Ten years Ago Today — California’s First Recall Election
On October 7, 2003, California voters removed Gov. Gray Davis from office and replaced him with actor Arnold Schwarzenegger.
It was the first time in 92 years enough signatures were gathered to call a special election under the state’s recall process, enacted by voters in 1911 ostensibly as a way to break the stranglehold of Southern Pacific Railroad and other business interests on the Capitol.
The historic significance of the election was masked behind an almost carnival- like atmosphere fueled by Schwarzenegger’s celebrity and exploitation of it – like declaring his candidacy on The Tonight Show with Jay Leno — and droves of international media eager to feed on it.
All it took to get on the ballot was a $3,500 fee and the signatures of 65 registered voters. Much to the delight of comedians and the media at large, that helped attract 135 candidates, among them a former child actor and a porn star.
“(It was) a mix of legitimate political contenders, publicity-seekers and some who just thought it would be fun to see their names on the ballot,” writes Rick Orlov in the Los Angeles Daily News.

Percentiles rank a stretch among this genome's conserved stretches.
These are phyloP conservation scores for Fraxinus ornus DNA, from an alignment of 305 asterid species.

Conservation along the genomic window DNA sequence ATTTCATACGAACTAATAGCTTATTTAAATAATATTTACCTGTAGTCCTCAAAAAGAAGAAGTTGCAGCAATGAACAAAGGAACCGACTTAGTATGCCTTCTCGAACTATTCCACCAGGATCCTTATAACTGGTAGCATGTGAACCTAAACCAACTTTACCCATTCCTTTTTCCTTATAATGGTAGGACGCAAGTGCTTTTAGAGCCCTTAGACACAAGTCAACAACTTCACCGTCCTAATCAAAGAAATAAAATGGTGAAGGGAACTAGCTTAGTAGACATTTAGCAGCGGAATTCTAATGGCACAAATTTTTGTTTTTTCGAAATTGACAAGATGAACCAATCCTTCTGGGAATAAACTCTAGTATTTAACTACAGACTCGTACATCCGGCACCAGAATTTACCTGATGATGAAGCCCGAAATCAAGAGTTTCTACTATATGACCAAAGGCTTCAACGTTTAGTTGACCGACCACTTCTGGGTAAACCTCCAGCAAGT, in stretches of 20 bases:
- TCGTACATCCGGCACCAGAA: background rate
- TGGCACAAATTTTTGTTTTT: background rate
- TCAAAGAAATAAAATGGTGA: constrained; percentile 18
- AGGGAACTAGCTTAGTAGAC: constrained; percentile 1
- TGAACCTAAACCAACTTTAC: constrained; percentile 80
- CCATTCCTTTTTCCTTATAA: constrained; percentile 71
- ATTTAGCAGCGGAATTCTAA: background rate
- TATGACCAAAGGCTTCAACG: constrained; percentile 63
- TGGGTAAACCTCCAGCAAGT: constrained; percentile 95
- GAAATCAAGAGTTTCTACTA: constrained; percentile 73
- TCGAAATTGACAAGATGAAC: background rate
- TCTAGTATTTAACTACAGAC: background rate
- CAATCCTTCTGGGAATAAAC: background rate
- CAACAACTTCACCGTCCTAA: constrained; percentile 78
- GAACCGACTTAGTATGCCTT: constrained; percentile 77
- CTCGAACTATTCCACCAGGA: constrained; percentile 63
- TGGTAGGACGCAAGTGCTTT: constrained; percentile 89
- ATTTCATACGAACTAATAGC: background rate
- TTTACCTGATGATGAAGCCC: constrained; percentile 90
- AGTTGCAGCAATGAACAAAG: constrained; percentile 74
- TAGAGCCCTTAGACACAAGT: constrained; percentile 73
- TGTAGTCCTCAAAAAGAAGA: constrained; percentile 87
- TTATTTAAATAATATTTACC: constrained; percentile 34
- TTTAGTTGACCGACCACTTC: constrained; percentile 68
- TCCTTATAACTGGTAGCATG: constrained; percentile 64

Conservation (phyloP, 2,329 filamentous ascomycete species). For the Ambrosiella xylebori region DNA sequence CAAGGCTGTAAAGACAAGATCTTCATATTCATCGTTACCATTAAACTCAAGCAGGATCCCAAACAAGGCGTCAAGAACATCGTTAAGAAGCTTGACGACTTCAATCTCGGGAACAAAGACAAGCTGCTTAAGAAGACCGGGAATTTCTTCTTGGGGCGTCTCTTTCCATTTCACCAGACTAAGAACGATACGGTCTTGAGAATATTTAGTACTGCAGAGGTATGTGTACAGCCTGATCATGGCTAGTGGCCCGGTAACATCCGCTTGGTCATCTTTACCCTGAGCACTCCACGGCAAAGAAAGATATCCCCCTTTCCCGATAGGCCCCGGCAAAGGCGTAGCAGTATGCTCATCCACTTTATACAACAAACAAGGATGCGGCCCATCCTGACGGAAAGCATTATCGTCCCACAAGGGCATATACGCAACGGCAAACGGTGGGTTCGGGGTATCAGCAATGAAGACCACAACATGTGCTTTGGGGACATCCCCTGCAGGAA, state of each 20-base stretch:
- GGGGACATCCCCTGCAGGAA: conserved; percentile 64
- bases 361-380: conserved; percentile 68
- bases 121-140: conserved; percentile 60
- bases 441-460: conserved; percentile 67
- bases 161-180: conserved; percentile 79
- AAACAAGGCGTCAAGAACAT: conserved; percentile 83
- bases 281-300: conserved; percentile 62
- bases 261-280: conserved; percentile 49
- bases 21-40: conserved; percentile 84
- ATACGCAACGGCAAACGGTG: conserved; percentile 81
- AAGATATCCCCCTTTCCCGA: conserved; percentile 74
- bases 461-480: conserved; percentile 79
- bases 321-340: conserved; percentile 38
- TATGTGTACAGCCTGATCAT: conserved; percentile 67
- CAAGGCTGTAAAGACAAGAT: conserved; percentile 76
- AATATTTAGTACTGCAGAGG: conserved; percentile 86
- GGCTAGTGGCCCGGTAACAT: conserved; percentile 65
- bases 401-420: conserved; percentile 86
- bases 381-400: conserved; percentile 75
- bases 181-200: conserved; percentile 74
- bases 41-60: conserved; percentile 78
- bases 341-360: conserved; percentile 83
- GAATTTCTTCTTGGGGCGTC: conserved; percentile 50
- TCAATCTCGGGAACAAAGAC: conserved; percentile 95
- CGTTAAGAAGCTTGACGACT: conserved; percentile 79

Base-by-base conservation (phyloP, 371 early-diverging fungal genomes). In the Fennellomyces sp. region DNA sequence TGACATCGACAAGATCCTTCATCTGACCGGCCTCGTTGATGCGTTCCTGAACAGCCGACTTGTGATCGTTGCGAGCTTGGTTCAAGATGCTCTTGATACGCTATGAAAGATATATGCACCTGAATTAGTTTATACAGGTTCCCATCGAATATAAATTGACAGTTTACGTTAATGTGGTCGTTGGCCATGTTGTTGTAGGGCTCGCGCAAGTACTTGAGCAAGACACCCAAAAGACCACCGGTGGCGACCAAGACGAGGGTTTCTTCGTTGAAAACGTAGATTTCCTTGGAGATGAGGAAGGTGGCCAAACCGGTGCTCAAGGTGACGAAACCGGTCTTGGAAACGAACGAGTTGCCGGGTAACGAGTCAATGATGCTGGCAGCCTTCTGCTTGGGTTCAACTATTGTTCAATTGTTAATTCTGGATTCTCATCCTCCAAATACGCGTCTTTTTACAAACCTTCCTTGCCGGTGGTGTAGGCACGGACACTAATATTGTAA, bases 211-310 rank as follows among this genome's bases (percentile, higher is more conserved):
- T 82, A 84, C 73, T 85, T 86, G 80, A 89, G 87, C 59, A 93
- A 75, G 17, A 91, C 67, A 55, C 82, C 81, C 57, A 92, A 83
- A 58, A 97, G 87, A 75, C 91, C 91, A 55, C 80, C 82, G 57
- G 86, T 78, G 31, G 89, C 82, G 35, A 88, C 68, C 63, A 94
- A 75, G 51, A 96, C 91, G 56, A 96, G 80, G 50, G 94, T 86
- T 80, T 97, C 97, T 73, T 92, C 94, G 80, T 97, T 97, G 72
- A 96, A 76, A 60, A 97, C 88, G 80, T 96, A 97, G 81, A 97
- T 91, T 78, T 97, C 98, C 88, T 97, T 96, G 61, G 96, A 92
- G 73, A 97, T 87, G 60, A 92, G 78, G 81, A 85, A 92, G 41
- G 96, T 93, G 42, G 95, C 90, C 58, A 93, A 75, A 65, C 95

Among the more mainstream contenders were Democratic Lt. Gov. Cruz Bustamante, Green Party candidate Peter Camejo, independent Arianna Huffington, Republican State Senator, now Rep. Tom McClintock and former baseball commissioner Peter Ueberroth.
Davis’ ouster, less than one year into a second term, was a raucous “hasta la vista, baby” from voters, frustrated with gridlock and the seeming impotence of state politicians to deal with the state’s energy crisis.
Schwarzenegger’s swaggering, no-prisoners screen persona presented a sharp contrast to the staid and timid Davis — and an entertaining bazooka blast straight at the rotunda of the status quo.
“The spectacle … shook California from its usual political slumber and captivated an audience that watched from around the world,” writes Mark Barabak of the Los Angeles Times, in an October 7 assessment of the recall’s impact.
At least indirectly the recall led to a major sea change in California electoral politics – ending the ability of lawmakers to draw their own legislative district lines and a system in which the top-two vote getters, regardless of party affiliation, advance to a general election run-off.
Both changes – adopted by initiative – were supported by Schwarzenegger and opposed by the Legislature.
“None of this would have been possible without the recall,” writes Susan Kennedy, Schwarzenegger’s former chief of staff, in an October 6 San Francisco Chronicle opinion piece.
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